On March 3, 2023, Minnesota Gov. Tim Walz (D) signed into law SF26/HF28, also known as the “Restore the Vote” act. The bill, which was passed by Democratic majorities in the state House and Senate, allows ex-felons to vote immediately upon leaving prison instead of waiting until completion of any parole or probation terms.
Additionally, the law requires prison and jail officials to inform prisoners at release about their voting rights and provide them with registration documents. It went into effect on July 1, 2023, part of a national struggle to reform felon disenfranchisement laws — which trace their origins to racist measures passed during the Reconstruction era following the Civil War to ensure that newly freed slaves convicted under Jim Crow laws could not vote.
Passage of the bill followed a ruling by the Minnesota Supreme Court on February 15, 2023, turning back a challenge to the prior version of the state’s disenfranchisement law for doing what the new law disallows: barring people on parole or probation from voting. The Court upheld the statute, finding it did not violate equal protection provisions of Minnesota’s constitution. However, the justices acknowledged “the troubling consequences, including the disparate racial impacts, flowing from the disenfranchisement of persons convicted of a felony,” and noted the state legislature “retains the power to respond to those consequences.” The plaintiffs in that suit were represented by attorneys from the state and national arms of the American Civil Liberties Union and the Minneapolis firm of Faegre Drinker Biddle & Reath LLP. See: Schroeder v. Simon, 985 N.W.2d 529 (Minn. 2023).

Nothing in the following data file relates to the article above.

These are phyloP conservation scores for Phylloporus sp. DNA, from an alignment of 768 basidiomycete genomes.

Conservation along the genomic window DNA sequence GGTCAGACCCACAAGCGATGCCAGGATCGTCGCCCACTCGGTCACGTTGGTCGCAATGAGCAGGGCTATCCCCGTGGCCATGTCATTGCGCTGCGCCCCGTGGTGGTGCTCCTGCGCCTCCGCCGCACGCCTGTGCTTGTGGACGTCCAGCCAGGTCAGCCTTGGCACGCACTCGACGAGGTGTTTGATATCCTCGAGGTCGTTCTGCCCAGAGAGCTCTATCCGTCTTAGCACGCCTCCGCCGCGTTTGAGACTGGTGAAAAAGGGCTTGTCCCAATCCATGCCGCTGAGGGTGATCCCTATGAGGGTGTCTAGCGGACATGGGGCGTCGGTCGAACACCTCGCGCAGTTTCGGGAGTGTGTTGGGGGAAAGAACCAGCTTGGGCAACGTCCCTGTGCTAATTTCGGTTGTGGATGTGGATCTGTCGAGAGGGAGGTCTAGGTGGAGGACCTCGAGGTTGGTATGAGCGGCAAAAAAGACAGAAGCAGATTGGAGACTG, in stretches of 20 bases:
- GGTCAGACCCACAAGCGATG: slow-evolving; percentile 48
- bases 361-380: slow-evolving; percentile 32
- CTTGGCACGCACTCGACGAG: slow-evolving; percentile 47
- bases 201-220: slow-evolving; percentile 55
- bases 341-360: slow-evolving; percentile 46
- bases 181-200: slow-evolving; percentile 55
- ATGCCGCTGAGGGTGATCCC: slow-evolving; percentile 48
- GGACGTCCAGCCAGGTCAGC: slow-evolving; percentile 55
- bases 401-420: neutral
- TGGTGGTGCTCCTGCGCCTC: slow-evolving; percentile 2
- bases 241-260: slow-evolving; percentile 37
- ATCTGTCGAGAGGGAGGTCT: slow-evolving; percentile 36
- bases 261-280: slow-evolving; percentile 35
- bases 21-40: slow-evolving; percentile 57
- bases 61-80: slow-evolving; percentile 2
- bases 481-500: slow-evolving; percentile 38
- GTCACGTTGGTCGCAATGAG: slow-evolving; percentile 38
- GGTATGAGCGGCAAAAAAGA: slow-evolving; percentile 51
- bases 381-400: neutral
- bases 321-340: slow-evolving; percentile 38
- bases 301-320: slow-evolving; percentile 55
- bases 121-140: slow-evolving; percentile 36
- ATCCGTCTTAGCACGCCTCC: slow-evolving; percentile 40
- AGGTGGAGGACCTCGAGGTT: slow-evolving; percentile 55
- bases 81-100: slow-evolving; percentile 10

“The individuals impacted by this bill — Restore the Vote — are paying taxes, raising families, and contributing to the communities,” observed Senate President and bill sponsor Bobby Joe Champion (D-Minneapolis). “They should be allowed to vote.”
He further cited research indicating that allowing ex-offenders to vote correlates with a decrease in recidivism rates. Under the revised voting rights law, Minn. Stat. 2022, Sec. 201.014, felons will be denied the right to vote only while incarcerated. GOP lawmakers unsuccessfully tried to limit the bill to exclude ex-felons convicted of certain violent crimes, even though no one explained what the nature of such an offense has to do with voting rights.
At least 22 other states allow former felons to vote while on probation or parole. Two more, Maine and Vermont – plus the District of Columbia – allow prisoners to vote while still incarcerated. Still 4.6 million Americans are barred from voting by a felony conviction, a number that has grown four-fold in just 50 years.
Additional sources: CNN, Prison Policy Initiative
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